Juzcar is located 113 km away from Malaga and 25 km from Ronda in Spain. Juzcar is the first ever Smurf town in the world. The transforma­tion of the village is owed to the fact that every single building here are painted blue; the houses, the church, the cemetery and the town hall, embrace the premier of the world renowned film The Smurfs 3D. Once with the village dramatic transformation into a fairy tale realm, tourism started flourishing. After the positive reactions the residents voted to keep their homes blue permanently. In Juzcar not only the buildings are still blue, but they are still accompanied by the giant murals and portraits of Smurf characters, with statues of The Smurfs also standing on street corners. So, as you walk through the village you may meet many characters of The Smurf on your way. The walls are adorned with Smurf scenes and giant toadstools which makes for a great fun activity for children. Hence, this village is a must visit for those who love art.


Eze, located between Nice and Monaco, is a hilltop village in France that dates back to the Middle Ages. It owes its name to an ancient Egyptian goddess, Isis. The village surrounds the ruins of a 12th-century castle. It was shaped by the Romans, Moors and the House of Savoy. The village was built on top of the rocky outcrop for security reasons, and its stun­ning views over the Mediterranean Sea. As you wander through the cobblestoned sloping streets you will find ancient fountains, archways, superbly restored stone houses, shady square and quiet courtyards. The structures here are several hundred years old, and the oldest building in Eze is the beautiful Chapelle de laa Sainte Croix built back in 1300s. The village of Eze is also famous for its greenery, like you can visit the exotic Jardin Exotique, the botanic garden where an impressive col­lection of cactus, plants and rare vegetation surrounds the remains of an ancient chateau. This botanical garden has spectacular panoramic views of the Mediterranean, Monaco, Monte Carlo and the hills below. Do have a drink or a lunch during the day time at Chateau Eza. The restaurant here has some of the best views and picture opportunities.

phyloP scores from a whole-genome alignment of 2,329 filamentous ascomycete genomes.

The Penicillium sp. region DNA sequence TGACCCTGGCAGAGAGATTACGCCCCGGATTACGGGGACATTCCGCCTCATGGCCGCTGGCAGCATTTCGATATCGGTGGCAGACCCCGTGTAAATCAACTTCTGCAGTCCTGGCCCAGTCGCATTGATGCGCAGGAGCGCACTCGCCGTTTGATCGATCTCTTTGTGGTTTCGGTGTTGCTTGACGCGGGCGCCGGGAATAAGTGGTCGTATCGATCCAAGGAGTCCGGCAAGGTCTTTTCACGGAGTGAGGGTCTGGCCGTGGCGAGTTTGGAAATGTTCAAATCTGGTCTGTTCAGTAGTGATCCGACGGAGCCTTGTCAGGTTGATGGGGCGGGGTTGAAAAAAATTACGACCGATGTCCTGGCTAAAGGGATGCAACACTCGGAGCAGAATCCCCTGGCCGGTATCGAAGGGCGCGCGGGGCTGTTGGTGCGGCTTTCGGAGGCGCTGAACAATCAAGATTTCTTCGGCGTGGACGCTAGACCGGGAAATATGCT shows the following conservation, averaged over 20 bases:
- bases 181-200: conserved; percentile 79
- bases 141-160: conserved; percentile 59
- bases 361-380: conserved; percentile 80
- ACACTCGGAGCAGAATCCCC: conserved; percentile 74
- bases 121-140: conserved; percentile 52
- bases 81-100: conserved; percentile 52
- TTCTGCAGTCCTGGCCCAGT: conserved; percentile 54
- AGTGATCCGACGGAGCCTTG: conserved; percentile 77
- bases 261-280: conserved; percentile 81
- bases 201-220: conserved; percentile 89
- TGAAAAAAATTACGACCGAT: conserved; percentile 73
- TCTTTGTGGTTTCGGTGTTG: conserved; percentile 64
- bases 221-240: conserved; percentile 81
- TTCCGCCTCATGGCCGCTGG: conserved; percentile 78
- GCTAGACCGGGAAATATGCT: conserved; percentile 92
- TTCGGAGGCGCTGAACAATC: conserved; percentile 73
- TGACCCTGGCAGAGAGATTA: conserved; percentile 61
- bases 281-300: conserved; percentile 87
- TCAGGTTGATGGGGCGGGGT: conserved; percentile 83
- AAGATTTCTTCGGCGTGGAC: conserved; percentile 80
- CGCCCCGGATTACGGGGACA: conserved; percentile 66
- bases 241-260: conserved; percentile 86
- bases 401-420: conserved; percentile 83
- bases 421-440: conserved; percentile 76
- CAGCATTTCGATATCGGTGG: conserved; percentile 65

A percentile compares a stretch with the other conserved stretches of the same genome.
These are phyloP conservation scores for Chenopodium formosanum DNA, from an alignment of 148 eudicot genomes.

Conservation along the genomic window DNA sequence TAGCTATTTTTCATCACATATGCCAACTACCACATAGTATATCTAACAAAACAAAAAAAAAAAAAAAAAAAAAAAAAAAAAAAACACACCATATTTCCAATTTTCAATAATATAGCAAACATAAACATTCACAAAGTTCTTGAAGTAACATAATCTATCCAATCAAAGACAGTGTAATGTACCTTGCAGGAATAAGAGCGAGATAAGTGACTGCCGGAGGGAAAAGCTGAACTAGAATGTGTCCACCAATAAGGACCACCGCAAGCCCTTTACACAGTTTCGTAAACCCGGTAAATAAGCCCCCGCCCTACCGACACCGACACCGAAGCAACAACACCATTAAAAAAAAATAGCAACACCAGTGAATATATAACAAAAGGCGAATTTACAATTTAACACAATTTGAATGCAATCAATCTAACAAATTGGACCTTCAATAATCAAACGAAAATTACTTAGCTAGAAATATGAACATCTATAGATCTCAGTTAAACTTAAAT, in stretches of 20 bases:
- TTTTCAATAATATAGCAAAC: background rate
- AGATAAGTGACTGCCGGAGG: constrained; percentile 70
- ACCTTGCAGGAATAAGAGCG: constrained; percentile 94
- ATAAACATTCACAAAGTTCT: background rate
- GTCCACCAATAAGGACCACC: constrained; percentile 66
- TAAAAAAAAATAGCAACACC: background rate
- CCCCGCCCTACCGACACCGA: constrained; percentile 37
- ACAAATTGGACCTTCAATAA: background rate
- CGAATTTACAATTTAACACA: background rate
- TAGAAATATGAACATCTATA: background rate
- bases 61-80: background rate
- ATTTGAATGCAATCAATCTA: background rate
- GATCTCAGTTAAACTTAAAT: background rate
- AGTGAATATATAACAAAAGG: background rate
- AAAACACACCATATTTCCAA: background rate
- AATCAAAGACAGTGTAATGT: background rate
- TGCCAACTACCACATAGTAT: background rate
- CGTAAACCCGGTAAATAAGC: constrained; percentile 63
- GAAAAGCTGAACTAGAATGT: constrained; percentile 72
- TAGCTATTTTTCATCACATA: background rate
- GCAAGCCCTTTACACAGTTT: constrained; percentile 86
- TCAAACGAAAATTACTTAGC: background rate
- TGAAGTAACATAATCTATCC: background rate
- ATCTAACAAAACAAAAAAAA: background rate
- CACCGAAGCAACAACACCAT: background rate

The villages around Inle Lake are located in the middle of Myanmar in the western Shan state. The lake is shallow, 13.5 miles long and 1 mile wide. This lake is famous for its floating villages and gardens. Here, the local people live in a unique way with their living communities based entirely on water. There are ten different Shan ethic groups living in the villages around the lake. In these villages you will find wooden houses which are built on stilts and the fisherman steer their one-man boats with a characteristic rowing style, wrapping one leg around their oar. Hydroponic tomato farming is also big here, based on an aquabiotic system in use since the 1960s. Cruising along channels hemmed in by floating gardens is simply sublime. Numerous monasteries can be found on the land and its shores. You will find many handicraft workshops also as handicraft is an important part of the local economy apart from fishing. The natural and unpolluted scenic beauty of the Lake and its surrounding villages makes it as one of Myanmar’s most popular desti­nations for travellers.


Lamayuru is a small village between Kargil and Leh in the Ladakh re­gion of Jammu and Kashmir. The whole region has moonlike landscape carved into the greater Himalaya. It is home of one of the oldest monas­teries in Ladakh. It is believed that this place was once a lake that dried up. The village has around 100 houses scattered around the Lamayuru Monastery. The tranquil ambiance and scenic location of the monastery is mesmerising. It is one of the most intriguing places to visit for sure. Being one of the oldest and largest Monasteries it has many stories and legends associated to it. Lamayuru is also known as ‘the moon land of Ladakh’. Tourists are attracted because of its extraordinary and incred­ible landscape. The best location to view the moonscapes of Lamayuru is to climb up what is known as a Meditation Hill. Stones lay strewn on the way up the Meditation Hill. These centuries old prayer rocks are an im­portant part of the Buddhist culture. Carved meticulously with the beau­tiful Tibetan script, these stones are a piece of art. Although the place is quite remote, it is favourite hunt for photographers and trekkers.